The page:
Specific Spine Conditions
Degenerative Disc Disease
Degenerative disc disease is one of the most common causes of back pain. Discs are considered the shock absorber of the spine. When a disc becomes injured it has a very poor ability to self-repair, in large part due to it’s lack of blood and nerve supply. So, after an injury, a disc tends to degenerate or “wear” over time.
When treatments like physical therapy and anti-inflammatory medications fail to alleviate pain, surgery, like artificial disc replacement, is sometimes recommended. However, there are alternatives to surgery.
The most effective treatment that I do for my patients is a procedure called intradiscal platelet rich plasma or PRP. I use a very fine needle to inject your own platelets and growth factors into the disc to promote healing and pain reduction. PRP stimulates collagen production, which is in the main protein within the outer layer of the disc that degenerates. PRP also reduces inflammation over the long term. Combined with an appropriate spine rehab program the success rates are very high.
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Spinal stenosis is a condition that causes back or leg pain in the standing position. Other symptoms include leg heaviness or fatigue while walking, causing the desire to lean forward to get relief. Stenosis develops when spinal discs and joints degenerate and bulge into the spinal canal. This causes narrowing of the canal and compression and irritation of the spinal nerves. Some people are born with a narrowed canal – congenital spinal stenosis. Stenosis of the cervical spine (neck) can cause neck or arm pain. Thankfully stenosis can be managed without surgery in the early to mid stages. In severe cases or if it’s associated with a spondylolisthesis (slippage of the spine) then conservative treatment is challenging. An MRI can confirm the diagnosis.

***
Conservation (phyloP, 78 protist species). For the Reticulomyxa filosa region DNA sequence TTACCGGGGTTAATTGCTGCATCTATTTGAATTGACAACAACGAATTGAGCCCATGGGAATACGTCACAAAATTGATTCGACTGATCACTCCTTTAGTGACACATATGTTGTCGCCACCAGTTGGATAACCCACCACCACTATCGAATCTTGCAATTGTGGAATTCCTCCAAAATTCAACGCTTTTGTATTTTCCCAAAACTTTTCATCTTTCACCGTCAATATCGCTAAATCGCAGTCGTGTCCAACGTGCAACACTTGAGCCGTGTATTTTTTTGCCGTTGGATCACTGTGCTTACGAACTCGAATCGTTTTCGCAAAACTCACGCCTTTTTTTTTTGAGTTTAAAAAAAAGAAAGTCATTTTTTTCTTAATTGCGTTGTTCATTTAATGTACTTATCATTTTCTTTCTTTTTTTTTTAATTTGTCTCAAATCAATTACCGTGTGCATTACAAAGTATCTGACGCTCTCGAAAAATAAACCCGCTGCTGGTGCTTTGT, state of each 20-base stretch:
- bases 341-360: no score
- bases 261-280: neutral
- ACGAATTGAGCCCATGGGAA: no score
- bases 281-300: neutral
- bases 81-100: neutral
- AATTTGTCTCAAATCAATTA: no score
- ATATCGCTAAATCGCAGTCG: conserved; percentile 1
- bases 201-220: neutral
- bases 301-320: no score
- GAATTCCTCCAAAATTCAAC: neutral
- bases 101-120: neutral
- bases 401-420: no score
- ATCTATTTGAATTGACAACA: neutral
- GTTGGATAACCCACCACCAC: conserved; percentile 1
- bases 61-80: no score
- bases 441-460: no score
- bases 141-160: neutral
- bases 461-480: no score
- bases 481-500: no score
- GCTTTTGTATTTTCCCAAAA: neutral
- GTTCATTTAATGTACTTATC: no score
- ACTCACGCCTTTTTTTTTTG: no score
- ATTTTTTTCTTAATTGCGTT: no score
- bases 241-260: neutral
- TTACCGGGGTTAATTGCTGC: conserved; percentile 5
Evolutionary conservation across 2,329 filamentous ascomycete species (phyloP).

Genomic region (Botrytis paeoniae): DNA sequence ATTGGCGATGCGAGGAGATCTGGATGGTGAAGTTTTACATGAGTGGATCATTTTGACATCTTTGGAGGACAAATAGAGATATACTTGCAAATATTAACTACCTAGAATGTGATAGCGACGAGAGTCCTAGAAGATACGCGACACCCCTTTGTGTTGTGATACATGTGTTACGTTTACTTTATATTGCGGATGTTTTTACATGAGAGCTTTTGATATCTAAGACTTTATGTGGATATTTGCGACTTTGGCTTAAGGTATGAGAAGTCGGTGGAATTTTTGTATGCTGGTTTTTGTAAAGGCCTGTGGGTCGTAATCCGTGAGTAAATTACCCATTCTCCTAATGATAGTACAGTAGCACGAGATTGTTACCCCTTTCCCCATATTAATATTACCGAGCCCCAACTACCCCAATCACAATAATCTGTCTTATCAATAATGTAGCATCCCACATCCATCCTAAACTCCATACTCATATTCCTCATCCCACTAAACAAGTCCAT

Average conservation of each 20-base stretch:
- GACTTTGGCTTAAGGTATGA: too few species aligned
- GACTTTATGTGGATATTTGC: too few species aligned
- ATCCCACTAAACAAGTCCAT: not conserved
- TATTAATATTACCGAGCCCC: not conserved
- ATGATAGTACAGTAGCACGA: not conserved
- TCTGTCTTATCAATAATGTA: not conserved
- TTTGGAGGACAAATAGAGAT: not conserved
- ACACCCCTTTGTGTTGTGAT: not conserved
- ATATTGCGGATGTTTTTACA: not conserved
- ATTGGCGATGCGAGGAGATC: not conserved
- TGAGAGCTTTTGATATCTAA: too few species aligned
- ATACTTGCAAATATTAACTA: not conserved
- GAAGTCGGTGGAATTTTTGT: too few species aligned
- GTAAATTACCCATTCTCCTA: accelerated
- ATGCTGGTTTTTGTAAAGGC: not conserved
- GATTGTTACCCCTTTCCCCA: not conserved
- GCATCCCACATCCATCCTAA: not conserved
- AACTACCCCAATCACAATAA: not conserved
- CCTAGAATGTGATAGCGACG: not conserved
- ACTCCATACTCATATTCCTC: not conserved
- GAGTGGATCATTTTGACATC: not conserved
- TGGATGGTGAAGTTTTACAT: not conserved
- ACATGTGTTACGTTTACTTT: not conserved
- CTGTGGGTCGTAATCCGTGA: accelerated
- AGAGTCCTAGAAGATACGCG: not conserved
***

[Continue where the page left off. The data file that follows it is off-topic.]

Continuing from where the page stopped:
What can be done for stenosis? Anti-inflammatory medications or injections like epidural steroids or platelet rich plasma can be very helpful at getting rid of the pain inflammation around the nerves. Combining these treatments with an exercise program specific for spinal stenosis and some lifestyle adjustments can help minimize or eliminate the pain altogether.
If you think you might have spinal stenosis, it’s important to see a spine specialist before the condition gets too severe.
This condition is an irritation or compression of one or more nerve roots in the cervical spine. Because these nerves travel to the shoulders, arms and hands, an injury in the cervical spine can cause symptoms in these areas. Cervical radiculopathy may result from a variety of problems with the bones and tissues of the cervical spinal column.
This condition is a deterioration of the facet joints, which help stabilize the spine and limit excessive motion. The facet joints are lined with cartilage and are surrounded by a lubricating capsule that enables the vertebrae to bend and twist.
A herniated disc is a common injury that can affect any part of the spine. A herniated disc can cause severe pain and other problems in the arms or legs.
Lumbar Radiculopathy (Sciatica)
This condition is an irritation or compression of one or more nerve roots in the lumbar spine. Because these nerves travel to the hips, buttocks, legs and feet, an injury in the lumbar spine can cause symptoms in these areas. Sciatica may result from a variety of problems with the bones and tissues of the lumbar spinal column.
Where The Back Pain Begins
Lower back pain is a common problem that severely impacts the quality of your life. It can limit your ability to be active. It can cause you to miss work. Many different causes may lead to pain in your lower back.
Fitness and sports enthusiasts of all levels, from weekend warriors to professional athletes have benefited under Dr. Carter’s care. Performing artists with career-threatening injuries have been able to return to their profession with Dr. Carter’s holistic approach to treatment.